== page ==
Rural Ōhakea residents whose bore water is contaminated by firefighting foam are "waiting with bated breath" for Government to install a safe supply.
In December last year Manawatū District Council estimated the new water supply, from a deeper and uncontaminated acquifer, would cost $12.8 million.
The chairman of a committee of affected residents, Andy Russell, says the approximately 400 residents are tired of waiting for it.
"It's time to get it approved and installed, because people are fed up."
The water in their shallow bores is contaminated by PFAS chemicals in firefighting foam no longer used at the nearby Royal NZ Air Force Ōhakea Base.
The substances are very slow to break down, are still moving out of contaminated soil at the base and are likely to continue doing so for a least 100 years, a summary report from the New Zealand Defence Force (NZDF) says.
Russell calls it a potted summary that minimises the issue. He says it's not settled yet and the committee is still meeting.
The contamination was caused by a Government agency, and he expects Government to pay for the water supply.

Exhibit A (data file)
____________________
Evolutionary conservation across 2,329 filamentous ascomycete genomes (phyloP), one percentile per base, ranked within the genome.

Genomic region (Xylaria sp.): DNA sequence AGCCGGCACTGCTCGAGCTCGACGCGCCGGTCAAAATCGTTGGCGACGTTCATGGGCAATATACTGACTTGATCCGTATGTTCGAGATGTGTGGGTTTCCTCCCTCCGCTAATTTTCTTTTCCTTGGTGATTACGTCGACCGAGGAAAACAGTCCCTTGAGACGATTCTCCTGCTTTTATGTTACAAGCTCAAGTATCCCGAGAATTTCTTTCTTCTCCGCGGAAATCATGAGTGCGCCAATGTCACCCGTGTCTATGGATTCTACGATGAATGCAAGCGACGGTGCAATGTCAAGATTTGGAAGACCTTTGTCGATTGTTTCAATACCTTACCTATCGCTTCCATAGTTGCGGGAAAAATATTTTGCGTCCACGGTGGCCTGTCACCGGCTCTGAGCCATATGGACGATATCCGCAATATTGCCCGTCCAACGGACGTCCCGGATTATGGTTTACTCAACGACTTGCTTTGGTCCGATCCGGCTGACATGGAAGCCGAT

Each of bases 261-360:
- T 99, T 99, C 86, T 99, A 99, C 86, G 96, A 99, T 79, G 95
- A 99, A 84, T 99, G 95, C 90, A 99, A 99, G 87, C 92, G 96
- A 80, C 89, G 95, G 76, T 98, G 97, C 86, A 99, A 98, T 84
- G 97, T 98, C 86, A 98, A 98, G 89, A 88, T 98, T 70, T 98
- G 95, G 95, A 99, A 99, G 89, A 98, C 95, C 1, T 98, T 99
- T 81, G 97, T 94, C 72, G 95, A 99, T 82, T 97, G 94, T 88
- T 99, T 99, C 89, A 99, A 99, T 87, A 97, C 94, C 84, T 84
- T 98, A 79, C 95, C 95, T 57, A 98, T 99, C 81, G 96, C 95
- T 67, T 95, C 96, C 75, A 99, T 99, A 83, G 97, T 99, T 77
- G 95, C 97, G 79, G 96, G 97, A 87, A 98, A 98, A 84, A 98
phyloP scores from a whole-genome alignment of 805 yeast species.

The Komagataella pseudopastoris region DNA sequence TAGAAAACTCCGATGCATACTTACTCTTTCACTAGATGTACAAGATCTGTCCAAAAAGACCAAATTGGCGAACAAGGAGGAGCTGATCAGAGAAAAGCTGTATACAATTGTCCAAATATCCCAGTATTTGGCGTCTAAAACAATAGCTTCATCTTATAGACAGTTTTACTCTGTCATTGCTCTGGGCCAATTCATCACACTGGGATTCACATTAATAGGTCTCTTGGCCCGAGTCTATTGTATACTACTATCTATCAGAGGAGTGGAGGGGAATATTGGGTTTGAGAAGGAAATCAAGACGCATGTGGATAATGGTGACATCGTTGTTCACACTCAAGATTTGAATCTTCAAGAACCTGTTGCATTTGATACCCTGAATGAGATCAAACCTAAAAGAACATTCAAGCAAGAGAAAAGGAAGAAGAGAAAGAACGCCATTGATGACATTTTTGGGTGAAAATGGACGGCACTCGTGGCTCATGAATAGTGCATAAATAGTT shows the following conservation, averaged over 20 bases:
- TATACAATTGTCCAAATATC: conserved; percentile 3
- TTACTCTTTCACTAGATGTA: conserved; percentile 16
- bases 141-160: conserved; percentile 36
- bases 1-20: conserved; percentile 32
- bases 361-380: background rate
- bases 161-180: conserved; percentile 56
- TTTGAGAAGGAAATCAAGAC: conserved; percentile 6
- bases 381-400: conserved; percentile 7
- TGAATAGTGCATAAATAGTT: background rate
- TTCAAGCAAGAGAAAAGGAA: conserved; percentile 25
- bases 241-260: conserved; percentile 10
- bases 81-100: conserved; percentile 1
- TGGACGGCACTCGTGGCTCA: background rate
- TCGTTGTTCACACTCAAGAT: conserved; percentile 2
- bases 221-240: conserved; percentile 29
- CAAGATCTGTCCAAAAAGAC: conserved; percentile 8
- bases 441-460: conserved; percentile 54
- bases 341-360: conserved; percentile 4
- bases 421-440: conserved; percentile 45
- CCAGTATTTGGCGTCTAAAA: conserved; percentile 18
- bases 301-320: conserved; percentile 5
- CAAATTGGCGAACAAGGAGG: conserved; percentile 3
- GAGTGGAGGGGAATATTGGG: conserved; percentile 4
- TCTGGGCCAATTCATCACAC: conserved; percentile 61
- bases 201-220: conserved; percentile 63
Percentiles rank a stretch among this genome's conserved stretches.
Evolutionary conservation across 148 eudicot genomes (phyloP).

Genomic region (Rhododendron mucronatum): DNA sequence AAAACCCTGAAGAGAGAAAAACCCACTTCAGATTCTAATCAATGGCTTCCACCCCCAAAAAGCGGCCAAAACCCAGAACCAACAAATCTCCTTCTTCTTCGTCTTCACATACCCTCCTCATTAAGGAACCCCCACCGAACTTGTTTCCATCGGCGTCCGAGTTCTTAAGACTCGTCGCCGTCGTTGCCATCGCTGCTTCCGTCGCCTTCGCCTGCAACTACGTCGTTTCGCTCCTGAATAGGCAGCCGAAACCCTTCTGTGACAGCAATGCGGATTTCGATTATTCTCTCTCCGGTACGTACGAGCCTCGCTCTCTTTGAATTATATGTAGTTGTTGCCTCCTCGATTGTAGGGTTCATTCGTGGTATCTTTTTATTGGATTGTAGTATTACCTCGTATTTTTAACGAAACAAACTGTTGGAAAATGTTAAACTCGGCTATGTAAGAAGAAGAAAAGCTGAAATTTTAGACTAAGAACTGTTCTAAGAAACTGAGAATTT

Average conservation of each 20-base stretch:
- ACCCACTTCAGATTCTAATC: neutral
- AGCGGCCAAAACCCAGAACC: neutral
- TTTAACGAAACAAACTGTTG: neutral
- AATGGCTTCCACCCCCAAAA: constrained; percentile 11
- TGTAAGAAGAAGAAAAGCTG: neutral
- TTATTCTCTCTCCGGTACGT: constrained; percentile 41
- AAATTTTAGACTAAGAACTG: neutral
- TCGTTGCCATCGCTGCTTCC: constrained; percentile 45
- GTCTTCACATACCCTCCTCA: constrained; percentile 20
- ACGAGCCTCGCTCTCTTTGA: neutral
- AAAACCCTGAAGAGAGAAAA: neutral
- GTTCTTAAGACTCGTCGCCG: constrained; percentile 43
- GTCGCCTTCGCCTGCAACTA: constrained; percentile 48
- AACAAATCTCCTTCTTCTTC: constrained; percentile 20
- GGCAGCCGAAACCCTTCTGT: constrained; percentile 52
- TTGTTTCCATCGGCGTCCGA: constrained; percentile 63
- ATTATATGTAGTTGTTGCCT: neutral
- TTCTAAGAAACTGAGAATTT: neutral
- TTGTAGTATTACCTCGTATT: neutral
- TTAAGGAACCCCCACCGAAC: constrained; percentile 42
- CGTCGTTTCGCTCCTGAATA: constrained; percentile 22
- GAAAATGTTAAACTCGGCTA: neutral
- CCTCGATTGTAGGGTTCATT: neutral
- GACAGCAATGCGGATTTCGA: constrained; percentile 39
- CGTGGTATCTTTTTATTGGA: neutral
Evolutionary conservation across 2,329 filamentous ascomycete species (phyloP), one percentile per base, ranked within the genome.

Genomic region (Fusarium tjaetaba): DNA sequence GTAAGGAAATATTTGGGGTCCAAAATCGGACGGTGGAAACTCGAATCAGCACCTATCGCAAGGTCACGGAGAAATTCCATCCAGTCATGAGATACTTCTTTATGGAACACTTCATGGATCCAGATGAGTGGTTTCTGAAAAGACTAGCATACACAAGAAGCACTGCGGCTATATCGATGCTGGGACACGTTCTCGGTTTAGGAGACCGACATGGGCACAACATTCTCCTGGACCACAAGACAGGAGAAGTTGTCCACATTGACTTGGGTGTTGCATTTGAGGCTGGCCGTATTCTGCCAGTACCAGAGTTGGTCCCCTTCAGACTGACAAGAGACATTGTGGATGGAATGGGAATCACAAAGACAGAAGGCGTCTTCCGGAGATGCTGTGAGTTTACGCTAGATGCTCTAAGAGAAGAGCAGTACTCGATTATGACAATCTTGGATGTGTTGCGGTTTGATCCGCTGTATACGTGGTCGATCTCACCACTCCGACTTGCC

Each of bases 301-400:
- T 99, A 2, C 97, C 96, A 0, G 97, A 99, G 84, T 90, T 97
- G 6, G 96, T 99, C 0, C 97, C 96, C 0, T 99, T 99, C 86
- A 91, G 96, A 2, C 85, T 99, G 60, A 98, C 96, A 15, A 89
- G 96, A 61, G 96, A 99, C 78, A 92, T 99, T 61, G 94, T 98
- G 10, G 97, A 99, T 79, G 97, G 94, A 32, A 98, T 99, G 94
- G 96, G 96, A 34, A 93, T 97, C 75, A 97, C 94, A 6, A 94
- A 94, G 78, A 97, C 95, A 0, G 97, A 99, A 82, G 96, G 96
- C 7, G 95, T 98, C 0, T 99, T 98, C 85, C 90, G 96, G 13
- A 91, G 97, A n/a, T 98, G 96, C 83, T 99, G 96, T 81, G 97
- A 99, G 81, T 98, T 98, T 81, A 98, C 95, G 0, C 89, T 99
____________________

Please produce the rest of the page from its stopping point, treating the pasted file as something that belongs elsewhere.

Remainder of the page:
It will be chlorinated, supplied to the base and piped to affected properties. Once there it will be stored in tanks, piped at the owner's expense and metered. It will cost Russell more than he now pays for the water on his deer farm at the base boundary.
"We are going to pay for our water once it happens, but there's no appetite that we will be paying the capital cost of installation," he said.
Until the system is installed residents who need their tanks topped up during summer will get extra water supplied by the NZDF.
The plume of contaminated ground water is spreading south from the base, and will eventually hit the Makowhai Stream and Rangitīkei River.
The Environment Ministry says food grown on farms that use the water is safe, though eggs have shown high readings of the substances. Watercress and fish in the area are both contaminated.
The substances from firefighting foam are relatively new products. Their long-term effects are still unknown. They are very long-lasting.